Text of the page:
The magpie in a garden setting may well be perceived as a bully intent on ravaging the nests of our much loved song birds, this is a territorial characteristic. The magpie is an intelligent creature. I have witnessed with my own eyes a pair of magpies working an hedgerow in search of nests of other species which are occupied by eggs or fledglings. The female will perch high on the top most twigs of the hedgerow while its mate flushes out small inexperienced fledglings not yet capable of flight. She would then fly down and take them at her leisure. It can be a disturbing sight it is true, yet other nests of the species will remain undetected and will be successful and enough young will survive to restore the balance of nature. This hunting of other bird species will often coincide with the magpies' own breeding season when they will have hungry mouths to feed from their demanding nestlings.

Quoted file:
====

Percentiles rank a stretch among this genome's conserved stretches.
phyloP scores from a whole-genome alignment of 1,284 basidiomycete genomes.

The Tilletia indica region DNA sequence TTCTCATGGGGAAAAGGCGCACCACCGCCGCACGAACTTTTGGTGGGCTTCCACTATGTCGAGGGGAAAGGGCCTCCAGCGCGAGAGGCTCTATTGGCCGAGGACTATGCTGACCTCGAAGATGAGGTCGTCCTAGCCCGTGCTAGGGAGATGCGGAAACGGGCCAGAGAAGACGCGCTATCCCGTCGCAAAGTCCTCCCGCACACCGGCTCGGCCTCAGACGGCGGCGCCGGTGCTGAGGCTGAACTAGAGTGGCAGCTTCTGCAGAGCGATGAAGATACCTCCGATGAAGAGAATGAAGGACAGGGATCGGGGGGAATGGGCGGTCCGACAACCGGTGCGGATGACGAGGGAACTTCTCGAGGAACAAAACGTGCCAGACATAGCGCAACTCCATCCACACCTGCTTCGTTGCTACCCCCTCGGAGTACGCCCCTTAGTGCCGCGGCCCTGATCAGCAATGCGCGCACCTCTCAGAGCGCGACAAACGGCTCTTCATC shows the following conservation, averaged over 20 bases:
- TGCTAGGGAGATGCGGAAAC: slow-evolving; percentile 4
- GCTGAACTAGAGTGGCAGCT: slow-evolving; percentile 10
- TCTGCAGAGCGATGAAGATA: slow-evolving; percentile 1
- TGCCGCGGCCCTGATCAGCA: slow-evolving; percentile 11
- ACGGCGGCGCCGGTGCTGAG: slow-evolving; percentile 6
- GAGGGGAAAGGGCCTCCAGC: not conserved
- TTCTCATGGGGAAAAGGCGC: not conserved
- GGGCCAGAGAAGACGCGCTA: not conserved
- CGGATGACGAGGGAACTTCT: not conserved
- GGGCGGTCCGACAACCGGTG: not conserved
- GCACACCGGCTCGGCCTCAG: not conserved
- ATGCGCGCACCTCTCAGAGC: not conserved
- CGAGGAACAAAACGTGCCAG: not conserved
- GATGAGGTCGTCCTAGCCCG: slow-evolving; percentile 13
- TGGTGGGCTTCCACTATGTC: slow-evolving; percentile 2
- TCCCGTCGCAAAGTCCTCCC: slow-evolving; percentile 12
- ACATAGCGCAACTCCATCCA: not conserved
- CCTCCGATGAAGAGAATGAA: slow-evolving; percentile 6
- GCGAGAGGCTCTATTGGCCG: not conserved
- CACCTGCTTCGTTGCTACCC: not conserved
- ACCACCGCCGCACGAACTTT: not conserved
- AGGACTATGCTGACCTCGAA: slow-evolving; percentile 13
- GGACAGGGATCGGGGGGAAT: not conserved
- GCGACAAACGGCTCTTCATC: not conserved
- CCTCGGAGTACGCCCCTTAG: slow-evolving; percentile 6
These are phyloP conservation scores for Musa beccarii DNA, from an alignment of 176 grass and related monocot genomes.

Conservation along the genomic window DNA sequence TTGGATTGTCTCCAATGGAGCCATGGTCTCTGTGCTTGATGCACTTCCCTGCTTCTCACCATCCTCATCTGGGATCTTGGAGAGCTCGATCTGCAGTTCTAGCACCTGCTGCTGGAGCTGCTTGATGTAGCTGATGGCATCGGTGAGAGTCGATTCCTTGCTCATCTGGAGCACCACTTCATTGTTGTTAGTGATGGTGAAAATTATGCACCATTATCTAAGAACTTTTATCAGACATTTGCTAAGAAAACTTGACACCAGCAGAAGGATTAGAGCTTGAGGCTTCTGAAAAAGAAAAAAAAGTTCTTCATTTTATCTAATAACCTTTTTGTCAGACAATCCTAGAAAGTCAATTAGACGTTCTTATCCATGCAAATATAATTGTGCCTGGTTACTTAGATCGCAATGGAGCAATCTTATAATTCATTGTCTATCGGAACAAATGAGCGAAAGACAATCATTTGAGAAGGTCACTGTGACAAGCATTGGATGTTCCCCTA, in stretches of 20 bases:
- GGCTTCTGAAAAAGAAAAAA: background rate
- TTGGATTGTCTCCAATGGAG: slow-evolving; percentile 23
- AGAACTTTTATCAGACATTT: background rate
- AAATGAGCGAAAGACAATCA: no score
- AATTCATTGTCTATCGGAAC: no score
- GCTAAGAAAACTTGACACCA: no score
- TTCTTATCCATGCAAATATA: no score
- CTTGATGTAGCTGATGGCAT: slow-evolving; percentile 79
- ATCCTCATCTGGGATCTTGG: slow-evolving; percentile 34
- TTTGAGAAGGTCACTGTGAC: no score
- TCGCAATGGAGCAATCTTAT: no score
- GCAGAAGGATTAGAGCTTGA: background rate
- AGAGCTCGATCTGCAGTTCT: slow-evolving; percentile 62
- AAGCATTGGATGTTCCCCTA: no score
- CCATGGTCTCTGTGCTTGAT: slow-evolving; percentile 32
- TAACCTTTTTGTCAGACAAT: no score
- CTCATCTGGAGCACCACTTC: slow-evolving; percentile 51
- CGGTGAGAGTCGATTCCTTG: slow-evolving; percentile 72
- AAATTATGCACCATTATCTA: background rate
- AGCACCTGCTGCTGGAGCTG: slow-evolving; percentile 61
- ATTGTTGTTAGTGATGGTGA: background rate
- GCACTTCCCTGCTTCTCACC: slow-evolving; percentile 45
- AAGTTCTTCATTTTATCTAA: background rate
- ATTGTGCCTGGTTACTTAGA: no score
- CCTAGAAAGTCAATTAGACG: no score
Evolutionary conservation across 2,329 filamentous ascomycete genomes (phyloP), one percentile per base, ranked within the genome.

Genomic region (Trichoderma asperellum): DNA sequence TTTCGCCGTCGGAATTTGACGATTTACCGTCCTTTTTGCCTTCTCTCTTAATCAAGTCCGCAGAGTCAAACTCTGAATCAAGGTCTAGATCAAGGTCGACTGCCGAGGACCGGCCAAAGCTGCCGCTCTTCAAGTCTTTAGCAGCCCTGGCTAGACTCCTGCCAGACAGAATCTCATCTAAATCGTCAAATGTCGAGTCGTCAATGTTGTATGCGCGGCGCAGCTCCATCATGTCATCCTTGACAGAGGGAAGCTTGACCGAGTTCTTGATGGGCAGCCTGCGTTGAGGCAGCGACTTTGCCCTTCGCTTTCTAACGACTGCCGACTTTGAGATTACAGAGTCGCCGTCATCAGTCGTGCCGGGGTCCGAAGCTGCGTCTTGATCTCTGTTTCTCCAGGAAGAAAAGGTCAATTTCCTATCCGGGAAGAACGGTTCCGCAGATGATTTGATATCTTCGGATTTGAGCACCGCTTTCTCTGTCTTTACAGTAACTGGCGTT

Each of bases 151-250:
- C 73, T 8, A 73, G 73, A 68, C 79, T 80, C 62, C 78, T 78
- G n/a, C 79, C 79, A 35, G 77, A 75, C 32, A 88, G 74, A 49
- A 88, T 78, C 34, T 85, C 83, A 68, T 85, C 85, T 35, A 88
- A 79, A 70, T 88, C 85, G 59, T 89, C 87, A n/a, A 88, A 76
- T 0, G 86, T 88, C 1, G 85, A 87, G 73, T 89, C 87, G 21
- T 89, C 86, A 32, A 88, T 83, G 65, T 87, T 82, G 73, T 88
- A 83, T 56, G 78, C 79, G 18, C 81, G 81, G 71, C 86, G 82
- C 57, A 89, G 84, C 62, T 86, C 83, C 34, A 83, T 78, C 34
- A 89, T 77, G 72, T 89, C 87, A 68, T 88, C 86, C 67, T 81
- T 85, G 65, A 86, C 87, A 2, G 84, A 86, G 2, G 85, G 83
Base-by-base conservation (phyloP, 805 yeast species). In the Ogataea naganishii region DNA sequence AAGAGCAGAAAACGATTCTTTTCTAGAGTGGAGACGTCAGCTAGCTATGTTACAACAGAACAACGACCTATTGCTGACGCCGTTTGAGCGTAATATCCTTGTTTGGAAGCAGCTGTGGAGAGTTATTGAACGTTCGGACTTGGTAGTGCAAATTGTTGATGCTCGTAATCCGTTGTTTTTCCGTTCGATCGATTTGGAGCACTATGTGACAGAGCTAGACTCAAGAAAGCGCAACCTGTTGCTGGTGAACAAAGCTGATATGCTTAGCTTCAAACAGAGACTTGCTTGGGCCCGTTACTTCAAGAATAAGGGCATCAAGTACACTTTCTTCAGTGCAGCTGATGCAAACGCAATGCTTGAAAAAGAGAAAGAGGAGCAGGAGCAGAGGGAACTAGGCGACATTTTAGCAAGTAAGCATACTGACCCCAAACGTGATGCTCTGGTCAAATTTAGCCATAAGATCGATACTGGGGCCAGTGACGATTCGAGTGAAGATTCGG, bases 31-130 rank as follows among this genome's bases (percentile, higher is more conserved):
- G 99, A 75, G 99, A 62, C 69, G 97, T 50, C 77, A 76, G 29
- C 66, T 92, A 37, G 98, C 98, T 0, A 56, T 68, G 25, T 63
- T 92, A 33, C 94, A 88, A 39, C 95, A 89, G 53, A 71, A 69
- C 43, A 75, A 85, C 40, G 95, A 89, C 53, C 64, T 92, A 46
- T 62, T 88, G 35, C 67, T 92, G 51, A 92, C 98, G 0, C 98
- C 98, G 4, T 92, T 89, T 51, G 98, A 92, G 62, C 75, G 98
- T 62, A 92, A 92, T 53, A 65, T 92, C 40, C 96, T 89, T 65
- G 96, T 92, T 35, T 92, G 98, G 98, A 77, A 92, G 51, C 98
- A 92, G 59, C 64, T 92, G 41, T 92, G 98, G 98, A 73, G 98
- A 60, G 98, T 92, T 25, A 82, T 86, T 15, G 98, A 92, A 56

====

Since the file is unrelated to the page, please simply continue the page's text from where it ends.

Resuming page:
The increase in magpie numbers may well coincide with the decline in the number of game keepers employed since the second World War. Many were called into active service and have never been replaced. Magpies and song birds have coexisted for many thousands of years and other factors {hugely man made} need be looked at to reveal why other species of birds are decline.